Across the world, threat actors are using the pandemic to profiteer from panic. In Australia, as in many nations, the threats are directed at individuals, companies, and national institutions alike.
In June last year, Prime Minister Scot Morrison revealed that “sophisticated state-based” cyber actors were leveling attacks at “all levels of government, industry, political organizations, education, health, essential service providers and operators of other critical infrastructure”.
In light of this revelation, the government announced the creation of 500 new jobs to bolster the Australian Signals Directorate (ASD) and the Australian Cyber Security Centre (ACSC) cybersecurity capabilities. Putting cybersecurity at the fore is now more important than ever.
While the Advanced Persistent Threats (APTs) Morrison was referring to are primarily the federal government’s responsibility, Australian business and individuals can both play their part in ensuring better cybersecurity nationwide.
The best way for individuals and Australian businesses to boost their cybersecurity practices is to first recognize that anybody or any business can be a victim. From that starting point, it becomes easier to create a culture of cybersecurity and maintain practices and systems that mitigate the risk of attack.
A Barracuda Networks study indicated that 36% of organizations in Australia had experienced at least one data breach since shifting to a remote working model. With a workforce spread out, company networks and systems are no longer centralized, which can easily lead to an increased potential for attacks. Employee home networks may be compromised and, if employees are using their own devices, the risk factor is also increased.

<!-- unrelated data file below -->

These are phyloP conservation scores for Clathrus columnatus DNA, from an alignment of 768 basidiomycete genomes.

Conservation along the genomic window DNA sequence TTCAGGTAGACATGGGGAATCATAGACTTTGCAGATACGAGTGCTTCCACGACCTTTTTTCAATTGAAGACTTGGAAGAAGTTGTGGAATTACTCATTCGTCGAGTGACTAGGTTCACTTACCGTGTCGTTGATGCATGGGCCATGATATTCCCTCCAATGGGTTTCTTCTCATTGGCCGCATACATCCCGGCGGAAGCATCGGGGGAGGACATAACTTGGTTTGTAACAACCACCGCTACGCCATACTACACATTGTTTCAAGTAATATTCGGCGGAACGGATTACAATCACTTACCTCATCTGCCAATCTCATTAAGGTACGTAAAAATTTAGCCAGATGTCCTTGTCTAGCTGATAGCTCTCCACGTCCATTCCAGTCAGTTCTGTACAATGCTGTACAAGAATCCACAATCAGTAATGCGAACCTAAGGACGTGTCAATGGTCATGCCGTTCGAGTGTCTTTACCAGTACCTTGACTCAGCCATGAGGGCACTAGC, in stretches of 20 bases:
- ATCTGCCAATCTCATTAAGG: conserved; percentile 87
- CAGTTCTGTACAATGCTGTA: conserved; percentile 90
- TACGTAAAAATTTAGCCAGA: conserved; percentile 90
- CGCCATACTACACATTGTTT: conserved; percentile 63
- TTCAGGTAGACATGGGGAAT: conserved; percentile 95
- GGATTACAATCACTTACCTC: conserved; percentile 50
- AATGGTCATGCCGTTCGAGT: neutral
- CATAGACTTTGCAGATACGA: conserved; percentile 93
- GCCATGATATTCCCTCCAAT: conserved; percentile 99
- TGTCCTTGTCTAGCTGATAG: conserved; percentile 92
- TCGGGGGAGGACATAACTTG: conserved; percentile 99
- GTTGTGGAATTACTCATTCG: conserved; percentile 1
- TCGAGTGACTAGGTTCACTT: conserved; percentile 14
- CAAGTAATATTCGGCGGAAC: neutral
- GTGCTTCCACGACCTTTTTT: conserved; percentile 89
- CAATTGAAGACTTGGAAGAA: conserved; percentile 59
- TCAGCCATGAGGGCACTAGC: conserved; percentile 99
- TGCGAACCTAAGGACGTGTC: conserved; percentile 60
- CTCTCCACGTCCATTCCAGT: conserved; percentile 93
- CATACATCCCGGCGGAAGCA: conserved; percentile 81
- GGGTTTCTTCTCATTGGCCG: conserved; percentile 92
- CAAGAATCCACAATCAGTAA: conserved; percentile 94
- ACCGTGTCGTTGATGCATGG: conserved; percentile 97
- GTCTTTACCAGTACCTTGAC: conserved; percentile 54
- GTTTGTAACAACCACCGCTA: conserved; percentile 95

One way for companies to secure data transmissions and shield their employees’ online activities is through VPN software. Individuals can also benefit from a VPN as these tools encrypt data in transmission and generate private browsing networks, boosting both privacy and security.
In addition to a VPN, the following technical tools are essential:
Companies should also have:
Part of creating a strong cybersecurity culture is ensuring that all employees know that security is everyone’s job. It’s easy to let this slip and have staff assume IT will take care of digital safety, but this is a troubling assumption. All it takes is one left-click and threat actors can use any member of a company (or family, for that matter) as an attack vector.
In a business context, education is key. Training is essential and should be conducted on a regular basis to ensure new staff is clued in and any changes to security practices are communicated. At home, make sure everyone understands the risk of opening links in emails and text messages.
It has been a big year for cryptocurrency. Bitcoin is worth six times what it…
The busy buzz of pollinating bees is a sound most of us associate with summer.…
Indications are that the federal government is very cautious about accepting a Victorian government proposal…